At first I thought I would enjoy this mixture of the supernatural, Gothic horror and crime detection, however, it soon became confusing as characters morphed into other characters and ultimately tedious as the main character, after he changed identity each day, experienced previous days from the perspective of his new persona. This would have been successful if the change shed light on the crime he was to solve in order to free him from the nightmare of perpetual re-incarnation each day: instead the story meandered on with little addition to the narrative. A weakness for me is that there are so many characters, few of whom are memorable, such that I never felt engaged by their fate and involved in the story even though each new day's experiences are evocative with well-written descriptions but after hours of listening I became bored and gave up after about 9 hours.
The narrator is excellent and his skill at giving characters different voices did help a bit in keeping track of who was whom.

1 of 1 people found this review helpful

The Idiot Brain cover art
  • The Idiot Brain

  • A Neuroscientist Explains What Your Head Is Really up To
  • By: Dean Burnett
  • Narrated by: Matt Addis
  • Length: 10 hrs and 11 mins
  • Unabridged
  • Overall
    4.5 out of 5 stars 978
  • Performance
    4.5 out of 5 stars 884
  • Story
    4.5 out of 5 stars 873

Why do you lose arguments with people who know MUCH LESS than you? Why can you recognise that woman, from that thing...but can't remember her name? And why, after your last break-up, did you find yourself in the foetal position on the sofa for days, moving only to wipe the snot and tears haphazardly from your face? Here's why: the idiot brain. For something supposedly so brilliant and evolutionarily advanced, the human brain is pretty messy, fallible and disorganised.

  • 5 out of 5 stars
  • WOW! A much needed explanation. Thank you 😊

  • By Big G on 25-02-17
  • The Idiot Brain
  • A Neuroscientist Explains What Your Head Is Really up To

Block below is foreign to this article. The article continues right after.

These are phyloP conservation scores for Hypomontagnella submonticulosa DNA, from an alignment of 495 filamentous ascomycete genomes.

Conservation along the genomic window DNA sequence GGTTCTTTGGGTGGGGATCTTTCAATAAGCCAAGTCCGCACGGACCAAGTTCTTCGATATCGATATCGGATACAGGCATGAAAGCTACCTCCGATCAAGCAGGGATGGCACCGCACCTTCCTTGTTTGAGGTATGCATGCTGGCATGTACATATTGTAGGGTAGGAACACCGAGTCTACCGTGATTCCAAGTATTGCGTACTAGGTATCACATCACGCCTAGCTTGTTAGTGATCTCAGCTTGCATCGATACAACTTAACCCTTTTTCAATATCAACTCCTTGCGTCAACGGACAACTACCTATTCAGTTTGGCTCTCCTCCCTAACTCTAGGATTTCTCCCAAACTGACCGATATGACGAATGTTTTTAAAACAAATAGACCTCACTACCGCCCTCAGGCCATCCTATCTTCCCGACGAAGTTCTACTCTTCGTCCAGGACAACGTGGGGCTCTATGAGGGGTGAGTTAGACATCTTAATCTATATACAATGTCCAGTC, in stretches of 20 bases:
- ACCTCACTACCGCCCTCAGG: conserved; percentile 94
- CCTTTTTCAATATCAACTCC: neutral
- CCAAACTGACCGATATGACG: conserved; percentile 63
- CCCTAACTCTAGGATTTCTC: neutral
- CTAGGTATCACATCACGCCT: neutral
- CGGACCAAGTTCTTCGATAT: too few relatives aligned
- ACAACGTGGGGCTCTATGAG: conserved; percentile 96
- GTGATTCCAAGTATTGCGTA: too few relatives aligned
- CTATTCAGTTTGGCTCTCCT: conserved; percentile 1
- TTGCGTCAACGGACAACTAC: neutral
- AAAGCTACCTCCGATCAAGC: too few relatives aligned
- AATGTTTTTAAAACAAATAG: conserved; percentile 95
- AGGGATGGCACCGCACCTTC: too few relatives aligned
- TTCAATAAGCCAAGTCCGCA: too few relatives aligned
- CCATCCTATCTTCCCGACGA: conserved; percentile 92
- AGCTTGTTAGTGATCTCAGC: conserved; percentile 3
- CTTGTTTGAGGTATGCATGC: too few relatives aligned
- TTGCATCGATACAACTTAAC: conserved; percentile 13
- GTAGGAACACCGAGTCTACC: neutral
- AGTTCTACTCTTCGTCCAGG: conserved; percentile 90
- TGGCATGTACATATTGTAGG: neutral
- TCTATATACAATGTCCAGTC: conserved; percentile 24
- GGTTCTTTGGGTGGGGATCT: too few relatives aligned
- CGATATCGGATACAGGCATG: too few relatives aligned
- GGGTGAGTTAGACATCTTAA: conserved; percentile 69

• By: Dean Burnett
  • Narrated by: Matt Addis

Entertaining, accessible overview

Overall
4 out of 5 stars
Performance
5 out of 5 stars
Story
4 out of 5 stars

Reviewed: 31-07-19

The author rightly says that this is not an in depth overview of the brain and its effects on behaviour and the workings of rest of the body. It is written in an entertaining and at times humorous style. I think the author's way of explaining things by simple analogues works well. I was enjoying the book until it came to the topic about which I am expert and my confidence in the accuracy of the other topics covered was undermined somewhat by a few factual errors but more by the lack of balance when presenting theories seemingly giving equal weight to those with much evidence compared with those without substance. I acknowledge that nowadays none of us in scientific research can master more than a fraction of the information available and so it's difficult for anyone to cover a huge subject such the brain and all its functions and effects on life.
The narrator goes a good job in pronouncing all the anatomical names.

Not My Father's Son cover art
  • Not My Father's Son

  • A Family Memoir
  • By: Alan Cumming
  • Narrated by: Alan Cumming
  • Length: 6 hrs and 27 mins
  • Unabridged
  • Overall
    4.5 out of 5 stars 1,462
  • Performance
    5 out of 5 stars 1,340
  • Story
    4.5 out of 5 stars 1,336

Alan Cumming grew up in the grip of a man who held his family hostage, someone who meted out violence with a frightening ease, who waged a silent war with himself that sometimes spilled over onto everyone around him. That man was Alan's father, Alex Cumming. Alex was the dark, enigmatic heart of Cumming family life. But he was not the only mystery. Alan's maternal grandfather, Tommy Darling, had disappeared to the Far East after the Second World War.

  • 5 out of 5 stars
  • An extraordinary memoir

  • By Katherine on 06-11-14

A moving story of triumph over adversity

Overall
5 out of 5 stars
Performance
5 out of 5 stars
Story
5 out of 5 stars

Reviewed: 29-07-19

This is an extraordinary account of how a boy, who suffered savage physical and mental cruelty by his father that was worthy of criminal prosecution, managed to emerge as a successful and sane human being. Alan lays his feelings and life bare over what he experienced and I am shocked by the systematic abuse he suffered. He tries to rationalize his father's behaviour but it is nevertheless appalling that a child should be treated so badly. It's sad but true that battered wives and abused children often try to hide their suffering from the outside world. I'm so glad that he had found happiness with his husband and satisfaction in his work. Alan's sense of humour and irreverence means that his story isn't all doom and gloom.
Alan narrates the book which certainly enhances the power of his life story so far.